Not Your Average Pet
What’s that you say? No pet is considered average in the eyes of its human. While this is true, what we’d like to do is turn the spotlight on those pets that rarely get the appreciation they deserve. Move over cats and dogs—there’s a new crowd in town.
Show us the unusual pet you love. From a frolicking fish to a lounging lizard, from a slithering snake to a romping rabbit—they come in all shapes and sizes. Hamsters, turtles, and gerbils, step right up because this is your month!
What is it about your pet that makes them so unique? Show us why you chose a chinchilla over a canine or a fish over a feline.
Thank you for your contributions!
Behind the Edit
What was it like to edit almost 10,000 photos? Why did some photos make it and others didn't? Listen to my Behind the Edit on the Your Shot blog as I discuss two of my favorite photos with fellow editors Jeanne and Marie.
After looking at a recent batch of photos submitted to this assignment, I started thinking that the word "expressionless" can be slightly misleading. Take, for example, a lizard or even a bird. At first glance you might think, How can I show the personality of my subject when its face doesn’t move—its expression seemingly frozen? On closer inspection you’ll realize it’s all about the eyes, or should I say the "smize"—smiling with your eyes. Apparently it’s a modeling thing, but I think pets have caught on. When was the last time your pet willed you to do something with its eyes?
Next time you're trying to get a good shot of your pet, concentrate on the eyes. Think about the light and how it plays with them. A catch light in the eyes provides spark where they might otherwise appear dull and lifeless. Both natural and indoor light can give you the glint you need.
Know Your Subject
When you think about photographing an animal, it might help to go about it as if you were shooting a person. Where does the subject feel most comfortable and at ease? When does their personality shine through? What do they love doing the most? Questions like these will help you figure out the best time and location to capture the most telling shot—a photo that lets the viewer know more about the subject. What story do you want to tell about your pet? What information do you want to impart?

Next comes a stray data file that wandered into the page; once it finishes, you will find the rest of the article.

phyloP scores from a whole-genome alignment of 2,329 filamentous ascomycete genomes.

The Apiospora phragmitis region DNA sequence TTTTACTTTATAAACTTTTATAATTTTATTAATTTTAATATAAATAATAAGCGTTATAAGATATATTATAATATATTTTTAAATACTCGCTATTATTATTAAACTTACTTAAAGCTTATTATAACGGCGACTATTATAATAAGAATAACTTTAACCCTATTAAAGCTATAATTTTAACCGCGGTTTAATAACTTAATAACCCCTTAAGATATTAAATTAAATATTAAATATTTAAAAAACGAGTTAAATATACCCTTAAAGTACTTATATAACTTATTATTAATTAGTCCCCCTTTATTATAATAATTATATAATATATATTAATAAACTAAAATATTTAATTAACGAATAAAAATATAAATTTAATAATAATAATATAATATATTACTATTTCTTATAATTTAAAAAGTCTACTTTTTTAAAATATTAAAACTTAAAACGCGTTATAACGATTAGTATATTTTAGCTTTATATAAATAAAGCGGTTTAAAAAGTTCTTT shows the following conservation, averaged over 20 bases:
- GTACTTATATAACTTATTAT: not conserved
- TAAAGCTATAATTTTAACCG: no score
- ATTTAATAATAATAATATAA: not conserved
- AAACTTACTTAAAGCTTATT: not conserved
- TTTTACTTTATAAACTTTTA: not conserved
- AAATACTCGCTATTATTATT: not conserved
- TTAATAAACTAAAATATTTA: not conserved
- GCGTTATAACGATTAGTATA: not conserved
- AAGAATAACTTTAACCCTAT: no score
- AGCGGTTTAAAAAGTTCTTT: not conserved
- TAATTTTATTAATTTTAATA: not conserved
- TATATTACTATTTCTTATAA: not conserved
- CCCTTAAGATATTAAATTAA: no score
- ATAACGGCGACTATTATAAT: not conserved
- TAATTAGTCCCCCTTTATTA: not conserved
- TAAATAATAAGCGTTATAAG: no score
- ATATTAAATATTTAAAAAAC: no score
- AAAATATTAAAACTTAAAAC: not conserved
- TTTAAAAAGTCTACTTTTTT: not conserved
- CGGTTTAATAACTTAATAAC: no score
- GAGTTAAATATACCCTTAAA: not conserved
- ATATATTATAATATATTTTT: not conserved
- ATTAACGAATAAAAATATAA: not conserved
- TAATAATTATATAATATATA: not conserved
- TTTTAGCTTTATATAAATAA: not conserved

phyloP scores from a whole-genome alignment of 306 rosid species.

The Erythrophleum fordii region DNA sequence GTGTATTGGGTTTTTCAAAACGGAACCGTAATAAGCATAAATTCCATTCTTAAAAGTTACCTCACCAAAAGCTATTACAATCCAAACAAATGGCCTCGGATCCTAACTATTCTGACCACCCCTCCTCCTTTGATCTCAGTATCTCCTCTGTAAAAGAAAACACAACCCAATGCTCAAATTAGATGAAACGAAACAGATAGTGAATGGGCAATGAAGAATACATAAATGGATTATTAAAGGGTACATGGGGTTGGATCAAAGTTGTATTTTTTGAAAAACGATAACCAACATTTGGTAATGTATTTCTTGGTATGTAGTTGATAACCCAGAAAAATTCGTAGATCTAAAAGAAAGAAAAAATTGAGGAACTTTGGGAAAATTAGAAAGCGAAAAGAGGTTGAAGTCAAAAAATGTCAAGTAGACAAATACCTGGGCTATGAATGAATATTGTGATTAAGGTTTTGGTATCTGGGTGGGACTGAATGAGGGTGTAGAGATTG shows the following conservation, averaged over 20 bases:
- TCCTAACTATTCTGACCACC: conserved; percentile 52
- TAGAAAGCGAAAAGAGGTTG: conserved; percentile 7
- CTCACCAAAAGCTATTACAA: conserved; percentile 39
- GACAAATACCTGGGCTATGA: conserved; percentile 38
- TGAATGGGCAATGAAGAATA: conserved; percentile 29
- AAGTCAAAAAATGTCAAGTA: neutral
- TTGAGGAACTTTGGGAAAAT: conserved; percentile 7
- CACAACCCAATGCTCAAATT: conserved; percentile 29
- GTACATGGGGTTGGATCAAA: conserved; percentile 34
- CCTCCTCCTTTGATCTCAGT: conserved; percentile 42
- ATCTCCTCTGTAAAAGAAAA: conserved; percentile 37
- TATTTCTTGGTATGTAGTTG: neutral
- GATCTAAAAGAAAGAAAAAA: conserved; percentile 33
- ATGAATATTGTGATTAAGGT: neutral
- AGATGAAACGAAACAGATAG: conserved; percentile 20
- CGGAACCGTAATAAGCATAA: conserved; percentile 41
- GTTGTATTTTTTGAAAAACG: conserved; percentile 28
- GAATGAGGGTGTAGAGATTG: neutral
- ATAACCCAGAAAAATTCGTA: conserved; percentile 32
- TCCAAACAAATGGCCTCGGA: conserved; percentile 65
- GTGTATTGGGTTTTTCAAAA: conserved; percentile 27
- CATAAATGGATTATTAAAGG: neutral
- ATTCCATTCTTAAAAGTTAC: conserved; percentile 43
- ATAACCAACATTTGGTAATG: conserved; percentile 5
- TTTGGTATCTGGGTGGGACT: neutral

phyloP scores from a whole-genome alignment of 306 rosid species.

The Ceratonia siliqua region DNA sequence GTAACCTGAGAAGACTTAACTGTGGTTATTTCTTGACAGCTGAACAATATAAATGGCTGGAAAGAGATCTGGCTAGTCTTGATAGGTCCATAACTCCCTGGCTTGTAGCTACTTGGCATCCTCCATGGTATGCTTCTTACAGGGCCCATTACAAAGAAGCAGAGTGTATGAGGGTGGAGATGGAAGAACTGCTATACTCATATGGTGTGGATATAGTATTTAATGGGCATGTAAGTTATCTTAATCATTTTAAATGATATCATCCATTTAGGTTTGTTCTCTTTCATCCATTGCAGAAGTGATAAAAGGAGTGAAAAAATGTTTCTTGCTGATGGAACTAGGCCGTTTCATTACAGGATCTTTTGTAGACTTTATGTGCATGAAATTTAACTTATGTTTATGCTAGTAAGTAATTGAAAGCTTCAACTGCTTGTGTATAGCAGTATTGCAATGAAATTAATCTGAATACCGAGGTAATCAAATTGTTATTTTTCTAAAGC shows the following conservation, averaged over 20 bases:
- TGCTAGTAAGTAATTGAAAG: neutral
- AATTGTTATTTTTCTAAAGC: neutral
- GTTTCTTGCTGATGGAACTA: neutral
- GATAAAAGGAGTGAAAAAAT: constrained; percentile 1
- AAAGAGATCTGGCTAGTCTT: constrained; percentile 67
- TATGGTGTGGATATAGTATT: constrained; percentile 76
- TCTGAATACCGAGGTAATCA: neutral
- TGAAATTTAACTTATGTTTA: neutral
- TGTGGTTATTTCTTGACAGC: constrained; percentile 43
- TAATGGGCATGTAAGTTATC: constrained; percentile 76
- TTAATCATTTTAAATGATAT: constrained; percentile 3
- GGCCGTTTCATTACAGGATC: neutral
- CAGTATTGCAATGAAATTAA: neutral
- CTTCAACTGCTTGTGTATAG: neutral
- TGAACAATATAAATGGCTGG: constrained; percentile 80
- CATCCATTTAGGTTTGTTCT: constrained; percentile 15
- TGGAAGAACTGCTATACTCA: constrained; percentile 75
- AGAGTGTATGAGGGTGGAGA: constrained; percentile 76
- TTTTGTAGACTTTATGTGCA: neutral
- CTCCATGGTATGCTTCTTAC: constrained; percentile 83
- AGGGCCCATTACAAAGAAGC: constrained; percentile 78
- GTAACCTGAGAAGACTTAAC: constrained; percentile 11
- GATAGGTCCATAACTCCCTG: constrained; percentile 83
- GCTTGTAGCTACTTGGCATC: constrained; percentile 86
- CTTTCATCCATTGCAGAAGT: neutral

There are certainly great photos that were captured unexpectedly and happened randomly, but most photographers would tell you that it pays to put in the time and effort before going out in the field. Do your research! Know your subject.
Does your lizard love cherries? Then bring him a handful and start snapping.
More Than Meets The Eye
As with any assignment, regardless of the subject matter, the aim of the photographer should be to get a photo that is unique. Ideally you want a photo that grabs the editor’s attention because they have never seen anything like it before. This can be tough because editors typically have looked at hundreds of thousands of images. But the beauty of photography is that with a little luck and patience, you can find magic in the most mundane situation. So wait for that perfect light, know your subject, and be ready to capture that moment.
A photo of a fluffy rabbit is certainly cute, but take the photo to the next level and watch how it interacts with children or other pets. What behaviors or traits does your pet have that make it so endearing to you? Even a pet photo can tell a story and that is what this assignment is all about. I love all animals but have always owned “boring” cats and dogs. Show me what I am missing with your photos this month.